An introduction to English morphology: words and their by Andrew Carstairs-McCarthy PDF

By Andrew Carstairs-McCarthy

ISBN-10: 0748613269

ISBN-13: 9780748613267

ISBN-10: 0748613277

ISBN-13: 9780748613274

What precisely are phrases? Are they the issues that get indexed in dictionaries, or are they the fundamental devices of sentence constitution? Andrew Carstairs-McCarthy explores the results of those various methods to phrases in English. He explains a number of the ways that phrases are concerning each other, and indicates how the background of the English language has affected notice constitution. subject matters comprise: phrases, sentences and dictionaries; a be aware and its components (roots and affixes); a note and its varieties (inflection); a observe and its family (derivation); compound phrases; notice constitution; productiveness; and the ancient resources of English notice formation.

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Additional resources for An introduction to English morphology: words and their structure

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Divide them into morphemes, noting any instances where you are unsure. What differences are there between the words in each pair? 2. Are there any morphemes here which have two or more allomorphs? 3. Which of these morphemes are free and which are bound? Are the bound morphemes all affixes, or are some of them roots or combining forms? 4. Do any problems arise here for the view that morphemes are ‘the smallest units of language that can be associated with meaning’ or ‘the minimal units of meaning’?

41) The most fertile fields of all are here. g. tidy, yellow), while longer adjectives usually require the periphrasis. 7 Conclusion and summary Some words (lexemes) have more than one word form, depending on the grammatical context or on choices that grammar forces us to make (for example, in nouns, between singular and plural). This kind of wordformation is called ‘inflectional’. In so far as grammar affects all words alike, the existence of inflected word forms does not have to be noted in the dictionary; however, the word forms themselves must be listed if they are irregular.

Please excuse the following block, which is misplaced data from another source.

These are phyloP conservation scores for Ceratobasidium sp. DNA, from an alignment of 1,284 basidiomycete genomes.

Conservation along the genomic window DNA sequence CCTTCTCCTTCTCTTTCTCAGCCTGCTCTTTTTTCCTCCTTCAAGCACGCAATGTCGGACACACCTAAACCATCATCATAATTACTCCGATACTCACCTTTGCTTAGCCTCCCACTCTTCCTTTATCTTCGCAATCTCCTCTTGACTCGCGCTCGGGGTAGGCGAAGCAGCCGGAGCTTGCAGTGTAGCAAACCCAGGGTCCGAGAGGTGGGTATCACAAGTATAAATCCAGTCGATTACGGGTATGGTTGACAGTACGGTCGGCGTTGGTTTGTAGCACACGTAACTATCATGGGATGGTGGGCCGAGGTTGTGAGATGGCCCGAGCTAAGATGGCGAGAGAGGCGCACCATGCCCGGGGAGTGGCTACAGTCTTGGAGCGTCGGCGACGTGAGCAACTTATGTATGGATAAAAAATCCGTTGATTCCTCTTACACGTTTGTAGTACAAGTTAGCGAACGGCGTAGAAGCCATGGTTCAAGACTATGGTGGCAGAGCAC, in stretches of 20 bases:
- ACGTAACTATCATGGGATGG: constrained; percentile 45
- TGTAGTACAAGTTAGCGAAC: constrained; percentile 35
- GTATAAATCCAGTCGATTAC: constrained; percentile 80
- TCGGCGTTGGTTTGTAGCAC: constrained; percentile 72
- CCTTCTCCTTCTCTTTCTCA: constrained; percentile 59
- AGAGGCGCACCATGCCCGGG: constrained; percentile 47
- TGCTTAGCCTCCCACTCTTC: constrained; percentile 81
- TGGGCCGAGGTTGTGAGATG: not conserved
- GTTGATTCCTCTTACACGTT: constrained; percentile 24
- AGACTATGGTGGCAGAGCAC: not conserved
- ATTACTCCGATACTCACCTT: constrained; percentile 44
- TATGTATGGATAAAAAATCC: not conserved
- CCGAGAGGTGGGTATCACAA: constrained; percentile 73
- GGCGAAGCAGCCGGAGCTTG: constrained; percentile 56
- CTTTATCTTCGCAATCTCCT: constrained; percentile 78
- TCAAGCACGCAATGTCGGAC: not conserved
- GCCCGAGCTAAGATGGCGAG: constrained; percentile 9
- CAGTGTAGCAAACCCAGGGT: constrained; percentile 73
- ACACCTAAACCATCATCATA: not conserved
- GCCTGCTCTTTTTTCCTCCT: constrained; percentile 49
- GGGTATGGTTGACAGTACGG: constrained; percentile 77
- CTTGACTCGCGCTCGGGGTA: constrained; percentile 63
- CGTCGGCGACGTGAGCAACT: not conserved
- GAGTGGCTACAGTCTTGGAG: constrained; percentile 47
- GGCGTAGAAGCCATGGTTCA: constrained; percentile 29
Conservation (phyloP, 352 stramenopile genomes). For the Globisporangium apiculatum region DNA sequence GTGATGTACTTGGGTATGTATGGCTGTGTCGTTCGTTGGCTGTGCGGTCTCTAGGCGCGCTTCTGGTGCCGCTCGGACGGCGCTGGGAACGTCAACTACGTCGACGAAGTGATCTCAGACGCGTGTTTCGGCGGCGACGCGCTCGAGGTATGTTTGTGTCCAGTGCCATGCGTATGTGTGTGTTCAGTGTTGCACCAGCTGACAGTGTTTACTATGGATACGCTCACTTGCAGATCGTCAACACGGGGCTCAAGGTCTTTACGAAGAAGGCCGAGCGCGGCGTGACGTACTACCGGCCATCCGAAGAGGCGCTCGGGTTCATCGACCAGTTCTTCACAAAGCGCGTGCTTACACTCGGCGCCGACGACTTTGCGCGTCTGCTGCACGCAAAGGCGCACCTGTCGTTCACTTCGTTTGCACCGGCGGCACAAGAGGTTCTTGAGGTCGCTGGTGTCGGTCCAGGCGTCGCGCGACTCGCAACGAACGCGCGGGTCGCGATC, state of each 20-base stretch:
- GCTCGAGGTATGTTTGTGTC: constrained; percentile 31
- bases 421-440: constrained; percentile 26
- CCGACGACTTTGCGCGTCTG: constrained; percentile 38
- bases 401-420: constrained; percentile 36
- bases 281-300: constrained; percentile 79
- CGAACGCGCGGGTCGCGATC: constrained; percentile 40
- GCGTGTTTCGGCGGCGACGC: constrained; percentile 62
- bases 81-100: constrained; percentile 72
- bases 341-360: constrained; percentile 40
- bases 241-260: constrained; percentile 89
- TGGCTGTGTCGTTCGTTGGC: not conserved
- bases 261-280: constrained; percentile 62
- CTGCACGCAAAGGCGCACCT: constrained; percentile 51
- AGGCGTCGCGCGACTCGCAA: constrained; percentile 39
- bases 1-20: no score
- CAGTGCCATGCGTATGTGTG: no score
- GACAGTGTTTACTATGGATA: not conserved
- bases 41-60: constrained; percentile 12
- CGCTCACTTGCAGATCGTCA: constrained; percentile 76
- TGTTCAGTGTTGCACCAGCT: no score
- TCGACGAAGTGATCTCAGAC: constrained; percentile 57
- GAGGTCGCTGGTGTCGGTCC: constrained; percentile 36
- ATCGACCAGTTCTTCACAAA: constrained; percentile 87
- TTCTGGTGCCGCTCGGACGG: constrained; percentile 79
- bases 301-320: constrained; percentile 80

Consider the following examples: (12) A deer was visible through the trees. (13) Two deer were visible through the trees. g. a cat, not *a cats), and because the form of  found in (12), agreeing in singular number with the subject a deer, is was, not were. In (13), for parallel reasons, we can tell that deer is plural: the numeral two accompanies only plural nouns (two cats, not *two cat), and the form of  in (13) is the plural were. ). But in fact there seems to be a common semantic factor among the zero-plurals: they all denote animals, birds or fish that are either domesticated () or hunted (), usually for food (, , ).

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An introduction to English morphology: words and their structure by Andrew Carstairs-McCarthy

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